This test determines the hot temperature operating limit and destruct limit of the product in order to assess design margin above the product's intended range of operation.
The HALT chamber temperature is set to +30°C and is increased in 10°C increments. The dwell time at each thermal step is 10 minutes. The dwell time begins when the temperature control thermocouple attached to the UUT is stabilized.
The temperature of the HALT chamber is increased in 10°C decrements until a failure is observed or the chamber temperature operational limit is achieved. The first point of failure is referred to as upper operational limit. Once the upper operational limit (UOL) is found, the temperature of the chamber is decreased to allow the product to recover. Following recovery, the units are stressed at temperatures higher than the operation limit to evaluate upper destructive limit (UDL). The units are continuously monitored throughout the test.
3. Vibration Step
The unit undergoes gradually increasing vibration stress levels to assess the vibration operating and destruct limits. The units are subjected to vibration in six simultaneous degrees of freedom, three translation and three rotational. This provides high mechanical fatigue as the natural frequencies of each component are being excited simultaneously.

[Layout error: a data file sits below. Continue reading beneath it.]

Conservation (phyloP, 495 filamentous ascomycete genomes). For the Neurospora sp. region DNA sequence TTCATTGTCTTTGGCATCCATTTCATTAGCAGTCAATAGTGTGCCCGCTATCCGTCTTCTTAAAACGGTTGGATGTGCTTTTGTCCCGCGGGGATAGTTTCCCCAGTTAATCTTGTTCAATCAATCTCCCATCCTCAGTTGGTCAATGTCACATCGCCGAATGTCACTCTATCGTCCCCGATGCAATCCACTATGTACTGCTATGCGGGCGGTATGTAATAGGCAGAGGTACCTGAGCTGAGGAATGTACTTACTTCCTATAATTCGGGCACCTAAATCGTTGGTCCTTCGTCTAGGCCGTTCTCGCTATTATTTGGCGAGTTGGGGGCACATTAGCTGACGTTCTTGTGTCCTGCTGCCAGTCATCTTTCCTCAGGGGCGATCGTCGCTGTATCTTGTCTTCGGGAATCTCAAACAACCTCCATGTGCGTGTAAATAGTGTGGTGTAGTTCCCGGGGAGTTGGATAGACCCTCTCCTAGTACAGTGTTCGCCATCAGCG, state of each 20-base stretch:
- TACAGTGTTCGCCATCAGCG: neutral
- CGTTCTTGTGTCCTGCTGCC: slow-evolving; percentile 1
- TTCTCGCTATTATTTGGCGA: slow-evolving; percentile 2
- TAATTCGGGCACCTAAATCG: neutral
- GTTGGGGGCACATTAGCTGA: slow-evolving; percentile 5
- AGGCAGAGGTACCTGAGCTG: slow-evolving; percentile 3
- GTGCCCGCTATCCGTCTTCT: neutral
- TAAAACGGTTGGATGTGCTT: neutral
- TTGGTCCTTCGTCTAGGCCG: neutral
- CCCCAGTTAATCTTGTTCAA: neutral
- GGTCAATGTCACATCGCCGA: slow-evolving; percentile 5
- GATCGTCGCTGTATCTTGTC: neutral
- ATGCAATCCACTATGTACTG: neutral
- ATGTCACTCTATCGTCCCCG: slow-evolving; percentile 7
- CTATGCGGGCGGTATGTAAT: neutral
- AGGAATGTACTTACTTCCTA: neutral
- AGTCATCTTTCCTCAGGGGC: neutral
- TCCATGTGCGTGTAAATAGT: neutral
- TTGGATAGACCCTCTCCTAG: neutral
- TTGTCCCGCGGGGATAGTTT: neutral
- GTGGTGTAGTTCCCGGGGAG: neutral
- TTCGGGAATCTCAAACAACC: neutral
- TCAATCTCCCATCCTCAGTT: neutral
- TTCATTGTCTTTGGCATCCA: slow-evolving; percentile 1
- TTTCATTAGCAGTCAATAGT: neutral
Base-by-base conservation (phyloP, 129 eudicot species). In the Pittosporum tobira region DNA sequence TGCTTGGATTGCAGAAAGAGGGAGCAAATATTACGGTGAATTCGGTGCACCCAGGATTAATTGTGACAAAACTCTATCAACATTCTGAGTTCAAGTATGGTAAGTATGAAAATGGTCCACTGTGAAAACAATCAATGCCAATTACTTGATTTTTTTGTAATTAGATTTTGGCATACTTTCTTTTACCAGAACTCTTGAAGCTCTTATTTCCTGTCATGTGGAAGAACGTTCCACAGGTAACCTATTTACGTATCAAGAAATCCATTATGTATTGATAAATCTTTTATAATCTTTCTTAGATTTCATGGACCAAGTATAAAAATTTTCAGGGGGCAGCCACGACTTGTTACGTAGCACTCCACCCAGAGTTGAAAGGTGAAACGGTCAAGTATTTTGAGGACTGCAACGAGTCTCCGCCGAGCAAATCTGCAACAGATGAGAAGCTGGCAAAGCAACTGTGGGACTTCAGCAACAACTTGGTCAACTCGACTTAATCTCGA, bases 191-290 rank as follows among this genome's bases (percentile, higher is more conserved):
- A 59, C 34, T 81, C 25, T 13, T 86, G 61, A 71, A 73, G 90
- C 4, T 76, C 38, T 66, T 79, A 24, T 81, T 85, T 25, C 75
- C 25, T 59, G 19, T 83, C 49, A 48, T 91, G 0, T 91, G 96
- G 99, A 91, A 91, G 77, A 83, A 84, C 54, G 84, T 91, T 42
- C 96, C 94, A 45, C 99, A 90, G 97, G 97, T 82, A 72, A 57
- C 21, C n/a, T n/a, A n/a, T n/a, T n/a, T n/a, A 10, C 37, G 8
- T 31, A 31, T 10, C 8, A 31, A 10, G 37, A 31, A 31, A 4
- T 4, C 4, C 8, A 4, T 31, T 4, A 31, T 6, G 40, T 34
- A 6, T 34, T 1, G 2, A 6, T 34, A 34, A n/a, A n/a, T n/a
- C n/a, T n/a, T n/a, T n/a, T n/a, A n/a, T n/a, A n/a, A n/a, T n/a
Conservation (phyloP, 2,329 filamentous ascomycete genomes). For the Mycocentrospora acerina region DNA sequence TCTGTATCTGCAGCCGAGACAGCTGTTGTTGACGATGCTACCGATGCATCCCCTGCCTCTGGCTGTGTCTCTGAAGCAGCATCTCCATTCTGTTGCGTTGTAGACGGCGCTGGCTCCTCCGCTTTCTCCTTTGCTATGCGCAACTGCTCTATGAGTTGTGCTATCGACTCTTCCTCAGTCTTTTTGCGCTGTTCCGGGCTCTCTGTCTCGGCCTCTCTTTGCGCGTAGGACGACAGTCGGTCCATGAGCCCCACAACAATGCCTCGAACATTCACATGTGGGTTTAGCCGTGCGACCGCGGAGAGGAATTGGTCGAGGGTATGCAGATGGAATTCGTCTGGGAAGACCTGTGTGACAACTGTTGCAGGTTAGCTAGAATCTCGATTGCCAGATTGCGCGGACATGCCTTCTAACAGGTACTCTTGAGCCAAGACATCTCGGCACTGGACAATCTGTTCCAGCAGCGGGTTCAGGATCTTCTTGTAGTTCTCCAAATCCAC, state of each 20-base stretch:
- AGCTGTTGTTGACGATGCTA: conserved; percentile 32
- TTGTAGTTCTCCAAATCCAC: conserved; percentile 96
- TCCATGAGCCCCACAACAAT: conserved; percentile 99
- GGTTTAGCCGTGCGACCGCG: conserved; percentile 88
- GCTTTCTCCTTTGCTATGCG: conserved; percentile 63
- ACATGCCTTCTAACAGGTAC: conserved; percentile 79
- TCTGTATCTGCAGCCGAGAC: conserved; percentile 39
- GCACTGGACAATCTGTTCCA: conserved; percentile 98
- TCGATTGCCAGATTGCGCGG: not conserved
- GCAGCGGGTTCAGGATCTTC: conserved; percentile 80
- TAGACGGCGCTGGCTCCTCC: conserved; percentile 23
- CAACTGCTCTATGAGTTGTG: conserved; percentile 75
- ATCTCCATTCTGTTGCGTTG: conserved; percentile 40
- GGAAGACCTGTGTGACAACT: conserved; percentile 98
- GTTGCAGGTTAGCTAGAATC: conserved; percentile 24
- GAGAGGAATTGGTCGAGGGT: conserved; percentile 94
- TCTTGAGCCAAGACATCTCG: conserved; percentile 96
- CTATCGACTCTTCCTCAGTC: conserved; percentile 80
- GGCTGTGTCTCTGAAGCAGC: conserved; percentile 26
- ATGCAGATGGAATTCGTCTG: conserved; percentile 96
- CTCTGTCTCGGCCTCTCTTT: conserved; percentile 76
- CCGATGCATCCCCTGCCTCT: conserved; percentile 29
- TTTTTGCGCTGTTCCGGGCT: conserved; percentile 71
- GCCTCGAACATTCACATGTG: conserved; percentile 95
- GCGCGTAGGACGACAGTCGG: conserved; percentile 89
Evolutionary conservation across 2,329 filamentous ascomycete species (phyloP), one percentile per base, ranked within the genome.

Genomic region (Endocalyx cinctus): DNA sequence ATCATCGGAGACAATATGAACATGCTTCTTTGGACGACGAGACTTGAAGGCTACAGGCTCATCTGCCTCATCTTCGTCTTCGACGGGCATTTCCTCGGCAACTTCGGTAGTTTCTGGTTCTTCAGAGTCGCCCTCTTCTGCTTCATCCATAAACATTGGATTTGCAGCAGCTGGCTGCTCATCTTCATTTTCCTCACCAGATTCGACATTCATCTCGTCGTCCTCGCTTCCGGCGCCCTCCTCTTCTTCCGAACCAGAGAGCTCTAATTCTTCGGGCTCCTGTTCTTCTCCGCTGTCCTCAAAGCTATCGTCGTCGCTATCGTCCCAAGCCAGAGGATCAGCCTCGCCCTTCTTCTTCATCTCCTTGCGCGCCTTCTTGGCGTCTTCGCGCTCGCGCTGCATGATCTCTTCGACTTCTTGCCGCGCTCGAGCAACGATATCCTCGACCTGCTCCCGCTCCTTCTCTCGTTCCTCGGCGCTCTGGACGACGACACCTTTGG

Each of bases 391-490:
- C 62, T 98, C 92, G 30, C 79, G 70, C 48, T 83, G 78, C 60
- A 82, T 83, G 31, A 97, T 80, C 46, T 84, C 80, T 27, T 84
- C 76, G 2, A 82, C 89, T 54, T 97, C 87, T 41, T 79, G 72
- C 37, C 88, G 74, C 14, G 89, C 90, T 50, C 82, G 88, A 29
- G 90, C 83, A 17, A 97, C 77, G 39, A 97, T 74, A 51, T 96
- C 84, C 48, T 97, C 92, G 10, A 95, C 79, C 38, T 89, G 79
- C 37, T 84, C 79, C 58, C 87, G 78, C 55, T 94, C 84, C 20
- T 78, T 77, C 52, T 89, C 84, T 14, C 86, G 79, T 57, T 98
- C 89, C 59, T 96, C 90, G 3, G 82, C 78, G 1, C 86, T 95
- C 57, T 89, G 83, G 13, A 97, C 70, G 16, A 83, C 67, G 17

Vibration is incremented gradually and the test units are allowed to dwell at each vibration stress for a minimum of ten minutes. The vibration is increased until a failure is observed or the maximum chamber vibration level is achieved. The first point of failure is defined as vibration operating limit (VOL). Thereafter, the units are allowed to recover at lower vibration levels. Following recovery, the vibration stress level is increased to evaluate vibration destructive limits (VDL). The units are continuously monitored throughout the test. The temperature remains at ambient throughout the vibration test.
4. Rapid Thermal Cycling
Rapid thermal cycling subjects the units to rapid freeze and thaw conditions. This test induces significant mechanical fatigue in the product due to the rapid expansion and contraction of materials. Since dissimilar materials experience differing rates of thermal expansion, rapid thermal transitions tend to induce cracks within the product, particularly at solder joints.
Rapid Thermal cycling is conducted between the upper and lower temperature operational limits (UOL, LOL) as determined from the prior tests. The thermal profile is contained to within 10°C of the operating limits. The temperature transition rate is maintained at 60°C/minute. After temperature stabilization occurs, the dwell time at each extreme is 10 minutes. Thermal cycling is repeated a total of five times. The units are continuously monitored for any failures.